Suppliers Directory


A school is an institution designed for the teaching of students (or "pupils") under the supervision of teachers. Most countries have systems of formal education, which is commonly compulsory. In these systems, students progress through a series of schools. The names for these schools vary by country (discussed in the Regional section below), but generally include primary school for young children and secondary school for teenagers who have completed primary education. An institution where higher education is taught, is commonly called a university college or university.

In addition to these core schools, students in a given country may also attend schools before and after primary and secondary education. Kindergarten or pre-school provide some schooling to very young children (typically ages 3–5). University, vocational school, college or seminary may be available after secondary school. A school may also be dedicated to one particular field, such as a school of economics or a school of dance. Alternative schools may provide nontraditional curriculum and methods.

There are also non-government schools, called private schools. Private schools may be for children with special needs when the government does not supply for them; religious, such as Christian schools, hawzas, yeshivas, and others; or schools that have a higher standard of education or seek to foster other personal achievements. Schools for adults include institutions of corporate training, Military education and training and business schools.

In homeschooling and online schools, teaching and learning take place outside of a traditional school building.

Great schools have many distinguishing features in common. Some exhibit a number of uncommon features as well. This post is not intended to be an exhaustive report on all the characteristics of great schools. It lists, however, 10 features that most educational experts and practitioners consider to be necessary in the anatomy of any great school. I present them here in no particular order.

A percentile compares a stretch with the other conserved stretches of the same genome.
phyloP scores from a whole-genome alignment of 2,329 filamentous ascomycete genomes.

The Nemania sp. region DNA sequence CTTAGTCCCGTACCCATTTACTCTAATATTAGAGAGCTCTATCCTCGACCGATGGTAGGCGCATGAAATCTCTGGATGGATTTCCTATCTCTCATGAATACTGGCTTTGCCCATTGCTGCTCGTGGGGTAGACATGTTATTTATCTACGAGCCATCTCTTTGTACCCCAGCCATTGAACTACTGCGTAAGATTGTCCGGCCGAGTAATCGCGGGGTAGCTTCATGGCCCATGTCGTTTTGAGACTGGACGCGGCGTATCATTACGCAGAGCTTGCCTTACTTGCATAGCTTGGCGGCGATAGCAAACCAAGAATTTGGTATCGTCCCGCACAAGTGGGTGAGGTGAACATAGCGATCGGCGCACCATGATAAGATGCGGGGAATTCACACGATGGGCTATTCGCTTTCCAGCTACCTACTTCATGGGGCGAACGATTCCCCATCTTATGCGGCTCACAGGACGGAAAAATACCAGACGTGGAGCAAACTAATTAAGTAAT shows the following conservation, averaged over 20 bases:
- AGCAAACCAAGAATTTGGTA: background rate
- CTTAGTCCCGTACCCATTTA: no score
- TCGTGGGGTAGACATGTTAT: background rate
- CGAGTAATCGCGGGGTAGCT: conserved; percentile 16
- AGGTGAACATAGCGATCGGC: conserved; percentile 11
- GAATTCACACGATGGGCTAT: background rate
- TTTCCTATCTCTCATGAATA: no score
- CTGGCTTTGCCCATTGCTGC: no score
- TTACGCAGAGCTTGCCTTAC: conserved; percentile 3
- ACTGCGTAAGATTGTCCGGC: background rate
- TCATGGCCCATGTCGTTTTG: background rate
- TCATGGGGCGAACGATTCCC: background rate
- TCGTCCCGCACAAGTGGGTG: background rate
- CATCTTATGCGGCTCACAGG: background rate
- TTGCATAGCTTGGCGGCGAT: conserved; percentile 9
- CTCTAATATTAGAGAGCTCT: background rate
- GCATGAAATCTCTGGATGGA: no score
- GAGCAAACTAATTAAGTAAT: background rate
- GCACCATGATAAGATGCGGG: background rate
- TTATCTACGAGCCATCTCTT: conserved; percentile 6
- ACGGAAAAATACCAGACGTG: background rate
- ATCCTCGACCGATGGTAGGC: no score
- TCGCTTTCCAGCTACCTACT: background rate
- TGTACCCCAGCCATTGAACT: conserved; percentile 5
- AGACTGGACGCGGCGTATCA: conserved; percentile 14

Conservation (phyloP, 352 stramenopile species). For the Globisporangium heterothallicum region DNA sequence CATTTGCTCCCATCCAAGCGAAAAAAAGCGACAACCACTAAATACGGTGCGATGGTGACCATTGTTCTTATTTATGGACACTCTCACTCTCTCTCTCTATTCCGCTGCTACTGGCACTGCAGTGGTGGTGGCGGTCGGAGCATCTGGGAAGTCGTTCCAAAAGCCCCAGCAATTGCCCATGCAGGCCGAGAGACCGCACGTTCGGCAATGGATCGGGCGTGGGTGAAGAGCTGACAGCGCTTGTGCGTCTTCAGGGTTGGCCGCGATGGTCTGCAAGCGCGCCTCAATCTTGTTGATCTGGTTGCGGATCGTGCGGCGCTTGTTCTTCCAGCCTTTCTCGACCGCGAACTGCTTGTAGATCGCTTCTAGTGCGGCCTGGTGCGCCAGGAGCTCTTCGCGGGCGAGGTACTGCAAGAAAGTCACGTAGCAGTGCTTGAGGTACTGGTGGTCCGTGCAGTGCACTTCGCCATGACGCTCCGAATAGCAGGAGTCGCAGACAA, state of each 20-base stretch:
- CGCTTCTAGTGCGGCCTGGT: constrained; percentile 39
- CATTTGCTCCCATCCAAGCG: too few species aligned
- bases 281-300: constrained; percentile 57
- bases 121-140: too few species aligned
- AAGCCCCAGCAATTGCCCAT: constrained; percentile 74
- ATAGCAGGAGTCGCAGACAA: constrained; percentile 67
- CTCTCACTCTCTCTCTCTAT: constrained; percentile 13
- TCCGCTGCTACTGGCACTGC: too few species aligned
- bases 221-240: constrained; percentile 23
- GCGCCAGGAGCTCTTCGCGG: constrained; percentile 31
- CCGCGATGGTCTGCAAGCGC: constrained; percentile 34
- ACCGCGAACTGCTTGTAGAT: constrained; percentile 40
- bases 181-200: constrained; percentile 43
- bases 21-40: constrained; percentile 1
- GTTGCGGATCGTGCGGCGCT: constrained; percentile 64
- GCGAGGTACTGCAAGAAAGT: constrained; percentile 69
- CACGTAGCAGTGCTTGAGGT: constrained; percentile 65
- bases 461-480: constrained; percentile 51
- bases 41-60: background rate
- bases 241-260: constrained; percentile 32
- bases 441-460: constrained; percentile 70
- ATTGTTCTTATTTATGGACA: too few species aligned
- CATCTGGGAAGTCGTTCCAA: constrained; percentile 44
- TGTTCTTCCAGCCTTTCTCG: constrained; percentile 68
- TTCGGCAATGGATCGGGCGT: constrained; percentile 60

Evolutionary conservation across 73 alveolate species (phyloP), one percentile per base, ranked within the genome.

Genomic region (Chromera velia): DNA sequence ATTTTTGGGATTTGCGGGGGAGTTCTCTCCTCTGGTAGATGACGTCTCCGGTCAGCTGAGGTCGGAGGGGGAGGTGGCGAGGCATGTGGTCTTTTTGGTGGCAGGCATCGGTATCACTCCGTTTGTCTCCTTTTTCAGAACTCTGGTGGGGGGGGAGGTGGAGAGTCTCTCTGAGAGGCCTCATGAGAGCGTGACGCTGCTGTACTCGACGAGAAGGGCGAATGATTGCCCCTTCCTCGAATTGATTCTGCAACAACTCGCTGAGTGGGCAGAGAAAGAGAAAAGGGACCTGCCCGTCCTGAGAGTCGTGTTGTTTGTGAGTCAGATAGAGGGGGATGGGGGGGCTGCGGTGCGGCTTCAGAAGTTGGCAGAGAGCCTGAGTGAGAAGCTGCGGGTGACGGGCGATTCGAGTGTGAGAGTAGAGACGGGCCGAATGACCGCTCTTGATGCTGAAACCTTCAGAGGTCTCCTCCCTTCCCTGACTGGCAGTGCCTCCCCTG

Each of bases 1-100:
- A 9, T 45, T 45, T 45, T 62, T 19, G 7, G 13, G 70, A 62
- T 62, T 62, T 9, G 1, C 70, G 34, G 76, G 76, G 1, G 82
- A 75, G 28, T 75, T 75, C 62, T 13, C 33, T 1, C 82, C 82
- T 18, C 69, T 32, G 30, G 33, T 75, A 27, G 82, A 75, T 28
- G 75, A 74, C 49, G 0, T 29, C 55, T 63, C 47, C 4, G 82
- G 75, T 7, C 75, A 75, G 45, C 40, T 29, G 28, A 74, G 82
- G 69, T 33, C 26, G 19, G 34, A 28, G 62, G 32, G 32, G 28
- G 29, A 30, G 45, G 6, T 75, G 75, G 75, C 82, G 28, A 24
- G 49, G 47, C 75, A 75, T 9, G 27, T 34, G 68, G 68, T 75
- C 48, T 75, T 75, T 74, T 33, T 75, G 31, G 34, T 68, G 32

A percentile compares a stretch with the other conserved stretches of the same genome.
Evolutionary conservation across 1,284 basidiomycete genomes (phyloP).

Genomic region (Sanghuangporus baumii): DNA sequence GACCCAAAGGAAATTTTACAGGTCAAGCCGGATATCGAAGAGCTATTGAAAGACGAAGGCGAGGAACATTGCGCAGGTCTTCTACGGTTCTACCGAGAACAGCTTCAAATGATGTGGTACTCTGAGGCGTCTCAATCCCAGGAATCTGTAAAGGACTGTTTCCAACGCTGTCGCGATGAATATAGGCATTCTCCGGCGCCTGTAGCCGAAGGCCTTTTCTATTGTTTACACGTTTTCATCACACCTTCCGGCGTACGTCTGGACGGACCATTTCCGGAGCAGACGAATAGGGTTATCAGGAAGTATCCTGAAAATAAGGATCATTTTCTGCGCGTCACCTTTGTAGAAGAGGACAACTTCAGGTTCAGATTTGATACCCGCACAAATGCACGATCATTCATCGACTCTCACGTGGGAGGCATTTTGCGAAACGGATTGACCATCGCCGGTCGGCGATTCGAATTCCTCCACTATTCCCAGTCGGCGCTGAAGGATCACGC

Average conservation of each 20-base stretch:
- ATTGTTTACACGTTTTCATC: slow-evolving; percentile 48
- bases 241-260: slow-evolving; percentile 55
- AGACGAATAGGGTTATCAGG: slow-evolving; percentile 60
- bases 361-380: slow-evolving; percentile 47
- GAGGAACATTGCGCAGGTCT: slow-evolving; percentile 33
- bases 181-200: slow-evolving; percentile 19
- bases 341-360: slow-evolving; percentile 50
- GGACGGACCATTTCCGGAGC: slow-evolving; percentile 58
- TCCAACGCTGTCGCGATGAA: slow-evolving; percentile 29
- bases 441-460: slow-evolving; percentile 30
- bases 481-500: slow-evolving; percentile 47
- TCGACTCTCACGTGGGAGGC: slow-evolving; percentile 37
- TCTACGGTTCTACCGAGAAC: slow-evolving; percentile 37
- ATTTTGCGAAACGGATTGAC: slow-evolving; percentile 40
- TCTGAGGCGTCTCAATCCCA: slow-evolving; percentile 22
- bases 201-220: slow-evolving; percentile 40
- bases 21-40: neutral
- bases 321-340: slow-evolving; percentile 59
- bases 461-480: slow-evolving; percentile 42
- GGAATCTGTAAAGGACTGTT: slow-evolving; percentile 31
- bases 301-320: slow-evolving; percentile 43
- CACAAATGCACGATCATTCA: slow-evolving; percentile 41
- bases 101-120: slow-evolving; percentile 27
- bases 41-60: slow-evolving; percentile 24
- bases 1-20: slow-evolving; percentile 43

A very clear and shared mission and vision for the school: A contextual philosophy of education for the school is also paramount. Staff, students, parents and the community need to know the purpose and operational parameters of the school. Nothing is left to chance.

Very clear goals and objectives which are communicated to the staff, students, parents and wider community: Everyone in the school knows exactly what he or she is required to do on a daily basis in order to meet the institutional goals and objectives. This speaks to performance on every level.

Great leadership from the principal: The principal is both instructional leader and manager of the school. While both these roles are important, he or she must pay particular attention to instructional leadership. This is what drives continual improvement in teaching and learning throughout the school.

A relentless focus on teaching and learning: This is informed by the belief that all students can learn. Teachers must find ways to motivate and engage them. The curriculum is rigorous and teacher performance is regularly monitored by the principal and executive staff. Teachers and students strive for excellence in academic and extracurricular activities. Good performance is always publicly recognized and rewarded in various ways.

Parental involvement in the school: Many studies have shown that students learn better when their parents take a close interest in their schooling and form partnerships with teachers. Parents can also help in various school activities. Alumni and the wider community can also offer assistance in many ways.

High expectations for students and staff: It is common knowledge that students will generally live up to your expectations. When they know that teachers genuinely care about them and believe in their ability, they work harder and perform better.

A culture and climate which are conducive to learning: This is reinforced by praise and rewards for good performance and a student-centred approach to teaching.

A safe environment: Zero tolerance for violence, bullying, drugs, alcohol, offensive weapons, stealing, sexual misconduct, and gangs. Heavy emphasis on positive values such as respect, honesty, hard work, self-discipline, fairness and caring.

A focus on professional development for teachers: This includes mentoring, delegation of tasks and additional responsibilities and formal in-house or external professional development courses. Teachers are accountable for their performance.

Teamwork: Identification and collaborative solving of teaching and learning problems at the school. Staff members are empowered to take the initiative and make decisions. The principal facilitates and monitors this process.